I wasn’t expecting a red carpet at the Royal Bank of Canada’s 2023 annual general meeting, but I wasn’t expecting to be segregated to a back room, either.

As part of the Indigenous, Black, and People of Colour (IBPOC) delegation to RBC’s 2023 AGM, I was there as a registered proxy holder. Registered proxy holders who also happened to be white settlers were welcomed into the main conference room.

The IBPOC delegation was never allowed to set foot in the AGM conference room. Instead, we were shunted to another room, our only “attendance” at the AGM watching it unfold on a television screen.

It was pretty dehumanizing and degrading.

Unlike other registered proxy holders, we were not allowed to raise questions in person about RBC’s operations or vote in person on resolutions. RBC’s C-suite — CEO Dave McKay, VP John Stackhouse and managing counsel Martin-Pierre Boulianne — did not have to look us in the eye and answer how their “unwavering determination to progress as a bank that stands for Indigenous inclusion” squares up with financing a fossil gas pipeline that destroyed numerous ancient Wet’suwet’en archeological sites and most recently caused an enormous sediment spill into our sacred headwaters, Wedzin Kwa (Morice River), damaging sensitive salmon spawning grounds. That’s on top of the pipeline’s multiple infractions and stop-work orders from the British Columbia government.

RBC is among the top banks providing the Coastal GasLink project with working capital, including $275 million in project finance, a co-financed $6.5-billion loan, a $40-million corporate loan, and $200 million in co-financed working capital.

Coastal GasLink has never received free, prior and informed consent from Wet’suwet’en hereditary chiefs, who stand staunchly opposed to the project as they have from Day 1. The Supreme Court of Canada recognized our people’s sovereignty, which RBC repeatedly ignores and dances around.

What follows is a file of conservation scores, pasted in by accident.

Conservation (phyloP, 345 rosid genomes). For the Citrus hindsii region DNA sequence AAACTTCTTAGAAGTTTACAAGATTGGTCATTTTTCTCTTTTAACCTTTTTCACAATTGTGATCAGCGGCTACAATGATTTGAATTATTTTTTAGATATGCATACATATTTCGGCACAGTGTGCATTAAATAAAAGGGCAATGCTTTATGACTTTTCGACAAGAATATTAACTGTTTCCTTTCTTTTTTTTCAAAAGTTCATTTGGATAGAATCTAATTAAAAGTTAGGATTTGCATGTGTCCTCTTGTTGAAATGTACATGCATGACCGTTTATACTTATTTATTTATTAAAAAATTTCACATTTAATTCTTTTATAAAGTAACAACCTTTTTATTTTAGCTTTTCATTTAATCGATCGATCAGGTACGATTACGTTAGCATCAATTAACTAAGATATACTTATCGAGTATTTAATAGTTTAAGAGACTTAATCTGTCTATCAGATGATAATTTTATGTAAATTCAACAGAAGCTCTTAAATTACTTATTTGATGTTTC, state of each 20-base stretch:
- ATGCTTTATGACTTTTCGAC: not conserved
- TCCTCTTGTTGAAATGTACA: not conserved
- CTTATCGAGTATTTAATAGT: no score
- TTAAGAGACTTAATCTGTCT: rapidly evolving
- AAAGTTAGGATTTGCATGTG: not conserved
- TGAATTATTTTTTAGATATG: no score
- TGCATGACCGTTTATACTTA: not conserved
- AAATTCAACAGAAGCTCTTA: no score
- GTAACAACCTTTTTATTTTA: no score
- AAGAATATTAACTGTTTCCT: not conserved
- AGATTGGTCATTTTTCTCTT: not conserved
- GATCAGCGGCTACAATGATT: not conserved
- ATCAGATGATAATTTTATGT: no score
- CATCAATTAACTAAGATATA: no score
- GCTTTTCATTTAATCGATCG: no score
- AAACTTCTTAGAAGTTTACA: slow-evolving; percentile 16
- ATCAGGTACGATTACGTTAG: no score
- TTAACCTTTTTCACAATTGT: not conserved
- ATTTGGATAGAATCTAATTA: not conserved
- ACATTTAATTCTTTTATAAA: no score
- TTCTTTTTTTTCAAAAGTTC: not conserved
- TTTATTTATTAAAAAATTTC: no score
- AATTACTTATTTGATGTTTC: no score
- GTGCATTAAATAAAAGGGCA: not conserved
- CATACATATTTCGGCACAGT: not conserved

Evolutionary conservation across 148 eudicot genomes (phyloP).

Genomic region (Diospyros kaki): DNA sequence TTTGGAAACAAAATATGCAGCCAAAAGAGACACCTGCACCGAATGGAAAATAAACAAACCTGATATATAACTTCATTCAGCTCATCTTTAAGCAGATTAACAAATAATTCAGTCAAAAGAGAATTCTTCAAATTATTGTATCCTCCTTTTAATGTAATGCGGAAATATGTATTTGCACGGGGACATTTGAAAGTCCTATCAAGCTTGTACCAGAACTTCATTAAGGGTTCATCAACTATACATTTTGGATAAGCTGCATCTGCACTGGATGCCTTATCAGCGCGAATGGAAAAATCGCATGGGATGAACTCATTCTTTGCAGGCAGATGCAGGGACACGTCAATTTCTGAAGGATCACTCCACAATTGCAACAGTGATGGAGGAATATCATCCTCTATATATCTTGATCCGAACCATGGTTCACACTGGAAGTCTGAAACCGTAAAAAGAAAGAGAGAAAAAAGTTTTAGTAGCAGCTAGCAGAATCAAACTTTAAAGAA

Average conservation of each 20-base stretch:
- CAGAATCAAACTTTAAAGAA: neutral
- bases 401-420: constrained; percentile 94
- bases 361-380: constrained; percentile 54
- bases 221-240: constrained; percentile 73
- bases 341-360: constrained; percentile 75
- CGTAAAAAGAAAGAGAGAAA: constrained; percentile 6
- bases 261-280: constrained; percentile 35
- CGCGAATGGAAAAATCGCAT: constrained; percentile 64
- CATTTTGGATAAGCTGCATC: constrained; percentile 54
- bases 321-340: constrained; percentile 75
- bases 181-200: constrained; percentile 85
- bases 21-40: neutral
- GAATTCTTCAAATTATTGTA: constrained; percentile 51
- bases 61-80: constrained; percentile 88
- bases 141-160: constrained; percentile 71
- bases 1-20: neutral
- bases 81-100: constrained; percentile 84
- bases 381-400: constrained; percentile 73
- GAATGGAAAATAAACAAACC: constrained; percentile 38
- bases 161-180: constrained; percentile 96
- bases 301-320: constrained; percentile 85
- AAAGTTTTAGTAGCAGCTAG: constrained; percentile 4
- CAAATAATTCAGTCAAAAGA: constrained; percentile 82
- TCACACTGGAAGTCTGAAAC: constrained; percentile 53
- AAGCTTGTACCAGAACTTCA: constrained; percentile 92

At the AGM, Canada’s biggest bank (and the world’s worst fossil bank) chose to replicate structures of colonial racism. Reminiscent of the reserve system, supported by the Indian Act, the colour-coded passes given to us at the AGM created a two-tiered system, labelling us second-rate, so we could be sorted into a separate holding room, stopping us from the right to speak and vote directly like the rest of the shareholders. They claimed the main room was full but if that was the case, why the colour-coded system?

RBC also enlisted the help of the Saskatoon police and the Royal Canadian Mounted Police (RCMP) to enforce this segregation. The cops came bearing arms and the threat of violence, doing exactly what they were historically created to do: force Indigenous Peoples in Canada to fall in line while our land was stolen and our natural environment destroyed. Trying to make your voice heard while facing men with guns — this is not reconciliation. But it is all too familiar: Wet’suwet’en people face ongoing RCMP harassment and intimidation on our own unceded territory.

I’m not the only person who finds the bank’s actions at its AGM atrocious. Over 2,000 signatories (and counting) of both individuals and organizations including lawyers, doctors, businesses and civil society organizations have signed an open letter demanding a formal acknowledgment of wrongdoing in the exclusion of Indigenous Peoples into a segregated room, an apology and a commitment going forward that RBC will respect Indigenous participation, demonstrated by equitable treatment for Indigenous shareholders and proxy holders, including full participation without segregation.

@RBC’s tactics to silence and cast aside Indigenous Peoples are not new to us, writes @EveSaint8 #ShareholderShowdown #WetsuwetenStrong #DefundCoastalGasLink

RBC’s tactics to silence and cast aside Indigenous Peoples are not new to us. We’ve been fighting structural racism since the inception of this colonial state, long before RBC was a household name.

Unless RBC changes how it does business, people across our unceded and ancestral lands will see through the bank’s veil of PR spin to what it really is — another racist structure that upholds and profits from a colonial system of oppression of Indigenous Peoples.

Eve Saint is a Wet’suwet’en land defender and mom of two. She is a lead organizer in the campaign calling on RBC to stop financing Coastal GasLink and the continued extraction and expansion of fossil fuels.

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There has been too little coverage of the Wet'suwet'en internal disputes about this issue. All we get are the one side that did not cut a deal with CGL. It leaves me with the suspicion that CGL did indeed engage with a large *majority* of the Wet'suwet'en, who did give consent. It's just that majority are not thereby under any obligation to speak up for CGL, and indeed figure that further protest by the minority might wring out another benefit, or two.